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Solon   


Didymus, the grammarian, in his answer to Asclepiades concerning
Solon's Tables of Law, mentions a passage of one Philocles, who states
that Solon's father's name was Euphorion, contrary to the opinion
of all others who have written concerning him; for they generally
agree that he was the son of Execestides, a man of moderate wealth
and power in the city, but of a most noble stock, being descended
from Codrus; his mother, as Heraclides Ponticus affirms, was cousin
to Pisistratus's mother, and the two at first were great friends,
partly because they were akin, and partly because of Pisistratus's
noble qualities and beauty. And they say Solon loved him; and that
is the reason, I suppose, that when afterwards they differed about
the government, their enmity never produced any hot and violent passion,
they remembered their old kindnesses, and retained-
"Still in its embers living the strong fire" of their love and dear
affection. For that Solon was not proof against beauty, nor of courage
to stand up to passion and meet it-
"Hand to hand as in the ring," we may conjecture by his poems, and
one of his laws, in which there are practices forbidden to slaves,
which he would appear, therefore, to recommend to freemen. Pisistratus,
it is stated, was similarly attached to one Charmus; he it was who
dedicated the future of Love in the Academy, where the runners in
the sacred torch race light their torches. Solon, as Hermippus writes,
when his father had ruined his estate in doing benefits and kindnesses
to other men, though he had friends enough that were willing to contribute
to his relief, yet was ashamed to be beholden to others, since he
was descended from a family who were accustomed to do kindnesses rather
than receive them; and therefore applied himself to merchandise in
his youth; though others assure us that he travelled rather to get
learning and experience than to make money. It is certain that he
was a lover of knowledge, for when he was old he would say, that he-
"Each day grew older, and learnt something new;" and yet no admirer
of riches, esteeming as equally wealthy the man-
"Who hath both gold and silver in his hand,
Horses and mules, and acres of wheat-land,
And him whose all is decent food to eat,
Clothes to his back and shoes upon his feet,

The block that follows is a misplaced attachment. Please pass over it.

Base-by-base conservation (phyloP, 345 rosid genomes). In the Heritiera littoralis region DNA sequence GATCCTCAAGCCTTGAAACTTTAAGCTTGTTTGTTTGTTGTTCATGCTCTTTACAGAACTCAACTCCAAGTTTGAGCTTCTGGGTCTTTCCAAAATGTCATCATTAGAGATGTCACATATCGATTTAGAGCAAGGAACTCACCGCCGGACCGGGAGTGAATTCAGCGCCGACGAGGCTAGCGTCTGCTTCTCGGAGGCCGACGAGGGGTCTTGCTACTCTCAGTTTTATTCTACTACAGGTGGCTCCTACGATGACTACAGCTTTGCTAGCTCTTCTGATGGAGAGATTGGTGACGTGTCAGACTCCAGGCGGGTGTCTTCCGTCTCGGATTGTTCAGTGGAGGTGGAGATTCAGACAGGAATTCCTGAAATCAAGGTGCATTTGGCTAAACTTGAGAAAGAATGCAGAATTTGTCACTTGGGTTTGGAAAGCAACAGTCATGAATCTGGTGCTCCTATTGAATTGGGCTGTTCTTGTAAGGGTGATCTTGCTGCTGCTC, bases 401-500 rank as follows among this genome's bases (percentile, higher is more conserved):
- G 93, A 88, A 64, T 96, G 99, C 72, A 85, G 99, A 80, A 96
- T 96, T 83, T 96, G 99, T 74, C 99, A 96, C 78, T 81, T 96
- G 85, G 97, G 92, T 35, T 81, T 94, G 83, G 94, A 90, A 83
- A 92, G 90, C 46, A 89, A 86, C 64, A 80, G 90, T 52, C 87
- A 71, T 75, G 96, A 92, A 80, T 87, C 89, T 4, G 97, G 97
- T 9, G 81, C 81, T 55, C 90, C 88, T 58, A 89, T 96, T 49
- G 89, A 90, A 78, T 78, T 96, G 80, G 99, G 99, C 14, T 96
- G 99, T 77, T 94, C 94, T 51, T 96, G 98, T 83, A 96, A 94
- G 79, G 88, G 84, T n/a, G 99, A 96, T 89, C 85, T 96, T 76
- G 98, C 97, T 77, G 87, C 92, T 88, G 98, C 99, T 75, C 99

And a young wife and child, since so 'twill be,
And no more years than will with that agree;" and in another place-
"Wealth I would have, but wealth by wrong procure
I would not; justice, e'en if slow, is sure." And it is perfectly
possible for a good man and a statesman, without being solicitous
for superfluities, to show some concern for competent necessaries.
In his time, as Hesiod says,- "Work was a shame to none," nor was
distinction made with respect to trade, but merchandise was a noble
calling, which brought home the good things which the barbarous nations
enjoyed, was the occasion of friendship with their kings, and a great
source of experience. Some merchants have built great cities, as Protis,
the founder of Massilia, to whom the Gauls, near the Rhone, were much
attached. Some report also, that Thales and Hippocrates the mathematician
traded; and that Plato defrayed the charges of his travels by selling
oil in Egypt. Solon's softness and profuseness, his popular rather
than philosophical tone about pleasure in his poems, have been ascribed
to his trading life; for, having suffered a thousand dangers, it was
natural they should be recompensed with some gratifications and enjoyments;
but that he accounted himself rather poor than rich is evident from
the lines-
"Some wicked men are rich, some good are poor,
We will not change our virtue for their store:
Virtue's a thing that none can take away;
But money changes owners all the day."
At first he used his poetry only in trifles, not for any serious purpose,
but simply to pass away his idle hours; but afterwards he introduced
moral sentences and state matters, which he did, not to record them

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